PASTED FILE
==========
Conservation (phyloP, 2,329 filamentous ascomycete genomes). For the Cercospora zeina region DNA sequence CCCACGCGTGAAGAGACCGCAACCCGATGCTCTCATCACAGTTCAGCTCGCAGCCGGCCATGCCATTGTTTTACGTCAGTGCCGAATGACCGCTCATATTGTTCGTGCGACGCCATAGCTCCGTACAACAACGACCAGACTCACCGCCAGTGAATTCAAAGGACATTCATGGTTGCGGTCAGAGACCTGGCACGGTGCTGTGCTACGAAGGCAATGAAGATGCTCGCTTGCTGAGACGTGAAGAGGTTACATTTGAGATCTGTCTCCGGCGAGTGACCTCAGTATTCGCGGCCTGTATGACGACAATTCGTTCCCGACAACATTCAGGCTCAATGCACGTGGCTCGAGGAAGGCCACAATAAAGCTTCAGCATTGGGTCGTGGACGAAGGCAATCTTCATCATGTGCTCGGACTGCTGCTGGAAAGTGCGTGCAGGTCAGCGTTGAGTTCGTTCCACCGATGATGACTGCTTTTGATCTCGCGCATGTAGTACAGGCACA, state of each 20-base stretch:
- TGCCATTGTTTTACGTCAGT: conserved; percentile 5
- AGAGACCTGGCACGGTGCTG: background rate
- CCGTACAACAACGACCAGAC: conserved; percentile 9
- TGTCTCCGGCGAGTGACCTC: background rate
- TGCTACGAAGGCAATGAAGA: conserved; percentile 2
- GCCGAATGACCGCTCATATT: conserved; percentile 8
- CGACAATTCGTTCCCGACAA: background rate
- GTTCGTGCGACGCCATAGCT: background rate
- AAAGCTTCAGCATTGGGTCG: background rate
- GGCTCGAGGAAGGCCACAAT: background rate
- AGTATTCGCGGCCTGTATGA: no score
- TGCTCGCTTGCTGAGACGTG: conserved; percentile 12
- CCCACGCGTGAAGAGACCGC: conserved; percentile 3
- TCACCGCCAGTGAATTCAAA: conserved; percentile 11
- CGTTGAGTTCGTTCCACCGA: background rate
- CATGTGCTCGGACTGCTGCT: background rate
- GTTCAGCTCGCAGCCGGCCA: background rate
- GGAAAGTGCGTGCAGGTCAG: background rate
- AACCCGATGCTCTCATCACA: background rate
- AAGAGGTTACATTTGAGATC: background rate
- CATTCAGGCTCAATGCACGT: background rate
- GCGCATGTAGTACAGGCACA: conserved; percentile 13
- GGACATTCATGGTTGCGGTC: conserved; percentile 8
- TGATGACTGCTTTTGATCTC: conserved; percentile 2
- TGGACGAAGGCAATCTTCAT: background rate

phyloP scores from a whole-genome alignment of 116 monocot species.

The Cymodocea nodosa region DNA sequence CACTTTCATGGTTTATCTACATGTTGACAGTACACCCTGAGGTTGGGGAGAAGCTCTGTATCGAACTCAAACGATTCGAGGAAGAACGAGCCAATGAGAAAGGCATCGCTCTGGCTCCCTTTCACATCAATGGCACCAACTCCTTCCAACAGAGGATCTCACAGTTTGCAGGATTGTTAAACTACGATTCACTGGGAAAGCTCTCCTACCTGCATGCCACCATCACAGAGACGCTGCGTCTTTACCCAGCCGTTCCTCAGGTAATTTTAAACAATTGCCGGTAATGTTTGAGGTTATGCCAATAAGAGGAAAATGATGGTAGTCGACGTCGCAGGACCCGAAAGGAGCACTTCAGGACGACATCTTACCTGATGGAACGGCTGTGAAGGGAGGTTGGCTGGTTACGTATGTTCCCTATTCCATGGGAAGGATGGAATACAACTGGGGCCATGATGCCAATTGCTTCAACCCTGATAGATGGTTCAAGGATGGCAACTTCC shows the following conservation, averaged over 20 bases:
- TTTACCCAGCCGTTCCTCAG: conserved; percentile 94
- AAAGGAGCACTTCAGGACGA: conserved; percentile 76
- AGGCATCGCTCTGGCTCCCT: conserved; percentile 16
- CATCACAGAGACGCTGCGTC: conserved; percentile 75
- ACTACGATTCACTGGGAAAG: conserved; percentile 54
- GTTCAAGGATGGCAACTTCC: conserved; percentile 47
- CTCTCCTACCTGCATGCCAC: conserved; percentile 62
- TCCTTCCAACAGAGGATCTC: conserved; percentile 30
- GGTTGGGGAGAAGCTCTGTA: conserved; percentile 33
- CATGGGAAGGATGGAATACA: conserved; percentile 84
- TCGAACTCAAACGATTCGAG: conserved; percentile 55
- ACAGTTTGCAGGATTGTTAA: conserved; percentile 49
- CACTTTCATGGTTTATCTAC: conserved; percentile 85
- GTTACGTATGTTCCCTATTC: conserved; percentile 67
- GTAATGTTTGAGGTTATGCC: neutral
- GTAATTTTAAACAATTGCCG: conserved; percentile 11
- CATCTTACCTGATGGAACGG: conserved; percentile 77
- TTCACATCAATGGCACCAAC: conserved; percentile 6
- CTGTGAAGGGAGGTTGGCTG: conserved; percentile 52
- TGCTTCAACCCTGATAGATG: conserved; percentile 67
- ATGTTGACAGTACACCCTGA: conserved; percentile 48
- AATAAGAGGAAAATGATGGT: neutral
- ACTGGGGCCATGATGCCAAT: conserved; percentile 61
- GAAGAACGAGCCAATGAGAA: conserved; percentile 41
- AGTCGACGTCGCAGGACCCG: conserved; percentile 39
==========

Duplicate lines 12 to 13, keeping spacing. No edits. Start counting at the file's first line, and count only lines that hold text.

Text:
- AGTATTCGCGGCCTGTATGA: no score
- TGCTCGCTTGCTGAGACGTG: conserved; percentile 12